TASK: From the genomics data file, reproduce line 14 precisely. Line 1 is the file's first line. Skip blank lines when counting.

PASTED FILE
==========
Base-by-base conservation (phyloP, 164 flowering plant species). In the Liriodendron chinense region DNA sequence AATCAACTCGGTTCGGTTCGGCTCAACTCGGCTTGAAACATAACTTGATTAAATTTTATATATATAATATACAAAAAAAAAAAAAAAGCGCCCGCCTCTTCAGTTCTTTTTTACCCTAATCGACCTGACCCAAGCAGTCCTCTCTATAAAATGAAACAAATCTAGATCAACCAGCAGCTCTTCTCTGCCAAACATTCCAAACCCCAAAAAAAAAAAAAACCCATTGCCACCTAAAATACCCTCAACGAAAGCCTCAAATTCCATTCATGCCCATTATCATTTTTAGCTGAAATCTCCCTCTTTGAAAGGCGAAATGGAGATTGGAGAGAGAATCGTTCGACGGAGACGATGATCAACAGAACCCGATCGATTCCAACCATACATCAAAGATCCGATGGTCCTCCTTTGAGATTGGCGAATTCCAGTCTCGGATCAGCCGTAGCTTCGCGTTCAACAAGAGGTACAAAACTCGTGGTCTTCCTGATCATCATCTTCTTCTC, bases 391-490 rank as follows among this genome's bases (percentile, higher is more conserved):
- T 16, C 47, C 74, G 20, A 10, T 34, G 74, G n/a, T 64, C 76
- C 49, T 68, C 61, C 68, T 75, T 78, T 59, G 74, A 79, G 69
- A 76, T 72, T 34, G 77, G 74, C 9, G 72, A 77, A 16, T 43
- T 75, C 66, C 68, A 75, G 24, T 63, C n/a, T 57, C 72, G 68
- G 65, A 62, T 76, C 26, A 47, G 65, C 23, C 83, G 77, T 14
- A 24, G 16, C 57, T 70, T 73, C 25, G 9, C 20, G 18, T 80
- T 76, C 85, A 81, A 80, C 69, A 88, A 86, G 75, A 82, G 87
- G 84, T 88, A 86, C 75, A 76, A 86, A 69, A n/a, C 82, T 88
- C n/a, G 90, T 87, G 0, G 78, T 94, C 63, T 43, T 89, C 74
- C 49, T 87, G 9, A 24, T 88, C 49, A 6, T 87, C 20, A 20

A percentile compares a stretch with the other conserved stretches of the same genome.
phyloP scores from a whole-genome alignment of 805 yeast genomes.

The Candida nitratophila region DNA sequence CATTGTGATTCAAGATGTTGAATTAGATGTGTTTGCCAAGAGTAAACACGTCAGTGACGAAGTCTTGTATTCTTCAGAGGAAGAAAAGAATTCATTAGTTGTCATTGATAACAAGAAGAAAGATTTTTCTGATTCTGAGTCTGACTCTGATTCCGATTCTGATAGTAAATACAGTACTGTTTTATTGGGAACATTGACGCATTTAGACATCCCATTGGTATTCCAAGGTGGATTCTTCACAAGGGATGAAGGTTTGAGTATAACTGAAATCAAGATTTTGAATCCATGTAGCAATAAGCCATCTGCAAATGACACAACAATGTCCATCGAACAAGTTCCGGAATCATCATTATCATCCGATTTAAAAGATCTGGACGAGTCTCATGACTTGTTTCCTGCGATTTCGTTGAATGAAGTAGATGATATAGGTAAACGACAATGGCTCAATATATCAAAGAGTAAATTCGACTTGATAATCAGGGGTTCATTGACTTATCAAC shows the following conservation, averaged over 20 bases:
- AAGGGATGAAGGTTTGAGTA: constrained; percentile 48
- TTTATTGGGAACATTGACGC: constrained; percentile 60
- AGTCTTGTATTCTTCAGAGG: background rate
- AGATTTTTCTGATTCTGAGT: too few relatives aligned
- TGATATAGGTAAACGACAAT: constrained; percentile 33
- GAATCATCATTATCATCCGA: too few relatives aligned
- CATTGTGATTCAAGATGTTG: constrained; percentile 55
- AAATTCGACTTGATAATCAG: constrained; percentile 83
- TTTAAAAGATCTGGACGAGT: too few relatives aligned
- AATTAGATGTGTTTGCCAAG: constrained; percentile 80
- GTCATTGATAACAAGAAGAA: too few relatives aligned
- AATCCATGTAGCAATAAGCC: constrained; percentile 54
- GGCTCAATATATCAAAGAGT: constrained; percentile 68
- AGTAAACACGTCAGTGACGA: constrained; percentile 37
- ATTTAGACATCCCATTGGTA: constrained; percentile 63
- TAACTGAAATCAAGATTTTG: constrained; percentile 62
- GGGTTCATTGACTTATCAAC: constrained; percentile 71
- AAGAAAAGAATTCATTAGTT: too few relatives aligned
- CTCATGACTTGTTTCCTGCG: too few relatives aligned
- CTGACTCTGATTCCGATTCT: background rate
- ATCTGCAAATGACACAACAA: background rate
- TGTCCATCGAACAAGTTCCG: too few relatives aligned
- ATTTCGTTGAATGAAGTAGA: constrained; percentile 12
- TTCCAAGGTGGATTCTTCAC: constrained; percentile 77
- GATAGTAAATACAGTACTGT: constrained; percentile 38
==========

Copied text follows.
The Candida nitratophila region DNA sequence CATTGTGATTCAAGATGTTGAATTAGATGTGTTTGCCAAGAGTAAACACGTCAGTGACGAAGTCTTGTATTCTTCAGAGGAAGAAAAGAATTCATTAGTTGTCATTGATAACAAGAAGAAAGATTTTTCTGATTCTGAGTCTGACTCTGATTCCGATTCTGATAGTAAATACAGTACTGTTTTATTGGGAACATTGACGCATTTAGACATCCCATTGGTATTCCAAGGTGGATTCTTCACAAGGGATGAAGGTTTGAGTATAACTGAAATCAAGATTTTGAATCCATGTAGCAATAAGCCATCTGCAAATGACACAACAATGTCCATCGAACAAGTTCCGGAATCATCATTATCATCCGATTTAAAAGATCTGGACGAGTCTCATGACTTGTTTCCTGCGATTTCGTTGAATGAAGTAGATGATATAGGTAAACGACAATGGCTCAATATATCAAAGAGTAAATTCGACTTGATAATCAGGGGTTCATTGACTTATCAAC shows the following conservation, averaged over 20 bases: